How midway rides have evolved from Ferris wheels to 'dark rides'
'There is a rich history there of all sorts of rides that we can appreciate'
The Zipper — a Ferris wheel-like amusement ride — has been retired after five decades at the Calgary Stampede midway.
We just have to accept the news and move on. But a midway ride anthropologist says that while we grieve the loss of that classic ride, there are plenty more to keep the heart pumping.
"These classic rides — the carousel, the Ferris wheel, roller-coasters, of course — we almost can look at them as an art historian would look at great works of art. They have imbued within them history, memories," Scott A. Lukas told The Homestretch this week.
"It is that sense of nostalgia and that desire to hold on to the past a bit in terms of a ride like this one."
Lukas says amusement park rides have a history in and outside of North America.
"Maybe people trace the roller-coaster, hundreds of years ago, to the Russian ice slides, but really in North America in the early 1900s we get amazing rides at Coney Island, all sorts of spinning rides.
"We get the carousel, the Ferris wheel — the first real use of it was at the 1893 World's Columbian Exposition in Chicago. The 1900s were definitely an era, the heyday for many rides, particularly the roller-coaster," he said.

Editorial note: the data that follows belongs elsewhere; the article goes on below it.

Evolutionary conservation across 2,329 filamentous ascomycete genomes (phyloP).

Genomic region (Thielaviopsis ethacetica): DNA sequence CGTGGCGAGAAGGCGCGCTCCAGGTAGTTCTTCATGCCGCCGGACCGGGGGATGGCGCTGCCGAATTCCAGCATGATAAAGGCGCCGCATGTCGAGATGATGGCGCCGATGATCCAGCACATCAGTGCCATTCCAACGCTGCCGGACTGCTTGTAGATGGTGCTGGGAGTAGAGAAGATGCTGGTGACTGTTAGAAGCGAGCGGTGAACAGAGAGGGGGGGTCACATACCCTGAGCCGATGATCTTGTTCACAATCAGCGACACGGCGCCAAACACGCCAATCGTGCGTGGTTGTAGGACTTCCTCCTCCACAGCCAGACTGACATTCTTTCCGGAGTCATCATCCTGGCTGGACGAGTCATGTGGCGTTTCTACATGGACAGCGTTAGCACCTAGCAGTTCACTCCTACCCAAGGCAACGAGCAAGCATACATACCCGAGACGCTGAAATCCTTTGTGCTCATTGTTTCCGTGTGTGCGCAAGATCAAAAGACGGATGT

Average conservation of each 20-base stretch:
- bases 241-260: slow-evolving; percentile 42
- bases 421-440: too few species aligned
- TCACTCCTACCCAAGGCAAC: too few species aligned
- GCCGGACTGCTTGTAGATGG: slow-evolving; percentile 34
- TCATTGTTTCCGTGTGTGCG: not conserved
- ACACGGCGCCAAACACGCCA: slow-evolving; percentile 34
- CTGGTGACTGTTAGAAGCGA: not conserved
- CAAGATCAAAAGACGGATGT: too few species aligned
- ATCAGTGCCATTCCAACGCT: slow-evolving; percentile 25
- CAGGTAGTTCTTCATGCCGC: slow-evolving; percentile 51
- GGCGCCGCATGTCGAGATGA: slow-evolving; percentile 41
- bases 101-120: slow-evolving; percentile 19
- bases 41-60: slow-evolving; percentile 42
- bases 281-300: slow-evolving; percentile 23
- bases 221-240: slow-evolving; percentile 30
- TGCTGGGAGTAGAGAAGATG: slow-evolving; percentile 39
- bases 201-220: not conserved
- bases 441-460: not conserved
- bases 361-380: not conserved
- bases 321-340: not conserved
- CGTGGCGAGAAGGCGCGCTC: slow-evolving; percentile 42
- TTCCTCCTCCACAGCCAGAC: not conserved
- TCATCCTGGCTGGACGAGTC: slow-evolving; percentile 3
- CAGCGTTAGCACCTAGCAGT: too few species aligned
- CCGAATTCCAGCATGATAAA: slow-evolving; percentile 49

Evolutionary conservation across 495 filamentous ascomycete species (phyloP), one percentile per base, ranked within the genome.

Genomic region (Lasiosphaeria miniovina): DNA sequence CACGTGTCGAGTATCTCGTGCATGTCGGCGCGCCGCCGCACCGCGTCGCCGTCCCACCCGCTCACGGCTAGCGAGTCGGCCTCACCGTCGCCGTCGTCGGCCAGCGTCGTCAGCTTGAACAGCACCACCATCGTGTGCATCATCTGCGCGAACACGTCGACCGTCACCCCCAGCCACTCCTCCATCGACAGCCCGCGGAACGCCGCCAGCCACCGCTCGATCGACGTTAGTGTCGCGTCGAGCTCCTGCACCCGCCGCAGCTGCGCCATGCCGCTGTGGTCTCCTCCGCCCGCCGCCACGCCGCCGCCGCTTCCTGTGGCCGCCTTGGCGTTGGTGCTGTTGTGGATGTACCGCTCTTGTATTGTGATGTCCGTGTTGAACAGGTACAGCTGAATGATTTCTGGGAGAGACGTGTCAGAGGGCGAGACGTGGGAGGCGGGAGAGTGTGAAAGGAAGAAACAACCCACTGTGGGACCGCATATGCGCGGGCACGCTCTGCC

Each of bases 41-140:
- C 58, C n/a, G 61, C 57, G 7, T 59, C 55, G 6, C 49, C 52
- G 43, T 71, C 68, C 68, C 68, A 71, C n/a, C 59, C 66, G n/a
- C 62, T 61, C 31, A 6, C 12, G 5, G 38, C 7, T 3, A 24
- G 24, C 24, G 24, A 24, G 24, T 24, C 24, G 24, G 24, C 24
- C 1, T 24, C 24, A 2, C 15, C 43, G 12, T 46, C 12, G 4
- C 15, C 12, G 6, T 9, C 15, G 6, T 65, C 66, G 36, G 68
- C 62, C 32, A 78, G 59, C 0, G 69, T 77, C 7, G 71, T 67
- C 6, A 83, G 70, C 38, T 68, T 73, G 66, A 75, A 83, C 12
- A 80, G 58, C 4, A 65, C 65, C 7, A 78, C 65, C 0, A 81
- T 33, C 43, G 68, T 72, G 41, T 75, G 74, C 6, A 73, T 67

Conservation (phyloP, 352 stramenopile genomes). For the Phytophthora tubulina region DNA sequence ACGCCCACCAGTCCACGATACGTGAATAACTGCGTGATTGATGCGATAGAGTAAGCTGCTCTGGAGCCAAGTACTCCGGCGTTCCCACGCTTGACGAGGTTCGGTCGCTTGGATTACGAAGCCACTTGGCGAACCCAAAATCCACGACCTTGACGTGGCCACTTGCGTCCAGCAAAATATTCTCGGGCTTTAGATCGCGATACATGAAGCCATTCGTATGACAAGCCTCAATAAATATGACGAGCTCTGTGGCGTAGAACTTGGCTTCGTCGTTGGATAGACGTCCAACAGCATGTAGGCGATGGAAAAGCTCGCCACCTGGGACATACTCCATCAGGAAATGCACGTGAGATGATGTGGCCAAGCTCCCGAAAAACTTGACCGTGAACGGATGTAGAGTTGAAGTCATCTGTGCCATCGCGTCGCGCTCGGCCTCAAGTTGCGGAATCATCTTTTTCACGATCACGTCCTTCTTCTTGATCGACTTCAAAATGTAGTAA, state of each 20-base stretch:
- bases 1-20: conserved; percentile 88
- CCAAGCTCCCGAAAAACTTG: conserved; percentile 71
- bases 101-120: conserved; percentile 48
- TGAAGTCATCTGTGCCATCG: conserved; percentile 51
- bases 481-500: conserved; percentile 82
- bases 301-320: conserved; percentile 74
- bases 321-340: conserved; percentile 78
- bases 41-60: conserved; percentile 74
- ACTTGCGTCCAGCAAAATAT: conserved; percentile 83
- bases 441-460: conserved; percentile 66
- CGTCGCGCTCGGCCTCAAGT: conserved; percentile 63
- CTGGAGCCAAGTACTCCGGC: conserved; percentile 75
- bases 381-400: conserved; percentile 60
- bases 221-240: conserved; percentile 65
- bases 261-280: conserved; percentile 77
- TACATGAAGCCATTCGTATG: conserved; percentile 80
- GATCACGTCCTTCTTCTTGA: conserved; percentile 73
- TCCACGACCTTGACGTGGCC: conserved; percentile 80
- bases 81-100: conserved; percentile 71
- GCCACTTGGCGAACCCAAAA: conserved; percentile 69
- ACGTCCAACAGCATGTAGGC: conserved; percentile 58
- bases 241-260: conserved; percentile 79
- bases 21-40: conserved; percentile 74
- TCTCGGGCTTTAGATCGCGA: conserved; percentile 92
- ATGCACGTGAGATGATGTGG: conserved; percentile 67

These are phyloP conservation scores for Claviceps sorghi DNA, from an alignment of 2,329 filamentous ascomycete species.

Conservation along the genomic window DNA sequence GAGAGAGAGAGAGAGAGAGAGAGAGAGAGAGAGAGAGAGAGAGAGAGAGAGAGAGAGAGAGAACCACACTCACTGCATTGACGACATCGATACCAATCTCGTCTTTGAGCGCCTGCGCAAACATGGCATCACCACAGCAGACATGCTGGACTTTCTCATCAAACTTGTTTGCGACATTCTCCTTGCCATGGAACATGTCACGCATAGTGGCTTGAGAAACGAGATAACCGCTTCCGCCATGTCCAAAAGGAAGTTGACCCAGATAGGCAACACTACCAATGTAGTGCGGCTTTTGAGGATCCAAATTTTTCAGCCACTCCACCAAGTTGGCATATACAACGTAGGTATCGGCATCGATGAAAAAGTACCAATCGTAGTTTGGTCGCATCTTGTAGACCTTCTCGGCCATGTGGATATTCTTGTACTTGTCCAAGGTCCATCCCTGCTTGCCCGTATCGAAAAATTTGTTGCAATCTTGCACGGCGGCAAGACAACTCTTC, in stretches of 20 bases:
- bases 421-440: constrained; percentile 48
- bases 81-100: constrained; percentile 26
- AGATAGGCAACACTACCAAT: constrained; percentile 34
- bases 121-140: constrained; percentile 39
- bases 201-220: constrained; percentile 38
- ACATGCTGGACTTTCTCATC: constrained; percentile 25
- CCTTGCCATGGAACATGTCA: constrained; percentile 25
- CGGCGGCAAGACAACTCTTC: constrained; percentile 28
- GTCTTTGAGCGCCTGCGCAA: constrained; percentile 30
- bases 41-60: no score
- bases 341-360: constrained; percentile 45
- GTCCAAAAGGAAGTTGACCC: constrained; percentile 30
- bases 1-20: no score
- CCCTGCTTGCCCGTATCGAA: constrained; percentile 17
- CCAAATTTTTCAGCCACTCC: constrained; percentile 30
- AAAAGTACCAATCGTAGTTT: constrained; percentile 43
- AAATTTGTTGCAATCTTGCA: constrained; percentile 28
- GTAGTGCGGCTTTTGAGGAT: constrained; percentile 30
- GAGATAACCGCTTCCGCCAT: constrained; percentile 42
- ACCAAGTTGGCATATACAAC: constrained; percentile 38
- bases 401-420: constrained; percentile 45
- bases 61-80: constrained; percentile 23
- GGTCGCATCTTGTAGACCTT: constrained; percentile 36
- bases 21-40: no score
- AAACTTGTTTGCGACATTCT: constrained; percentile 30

"There is a rich history there of all sorts of rides that we can appreciate."
Lukas says the popularity of dark rides, like Disney's It's a Small World and Pirates of the Caribbean, has gone beyond amusement parks.
"A dark ride is a little different than some of the spinning rides or some of the roller-coasters because you are slowing things down for the guests so that they can appreciate a story," Lukas explained.
"Even museums, particularly in the U.K., are using forms of dark rides to tell stories to the guests and that's quite a departure."
Lukas says Ferris wheels, which became popular in the late 1800s, offered guests a new and exciting perspective at the time.
"If you think about the time, 1893, people weren't flying around in airplanes, so it was really quite a new thing for a person to get that high, 100 or 200 feet in the air, and see the ground below — just a marvelous experience," he said.
"You experience water and its sensory potentials. Other rides today allow you to experience fire. I just read about a Disney ride patent for a new sensing device that will read facial expressions," he explained.
"It will take into account your known interests and adapt and customize the ride over time … which I find maybe a bit alarming in some respects."
Comes down to the feels
"It was really about what it did to your body," Lukas said of how a ride can make you feel.
"A great roller-coaster is all about the kinetics, the motion, and, in a lot of places, it's also about experiencing the natural landscape, going through the trees, the wind blowing in the face."
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With files from The Homestretch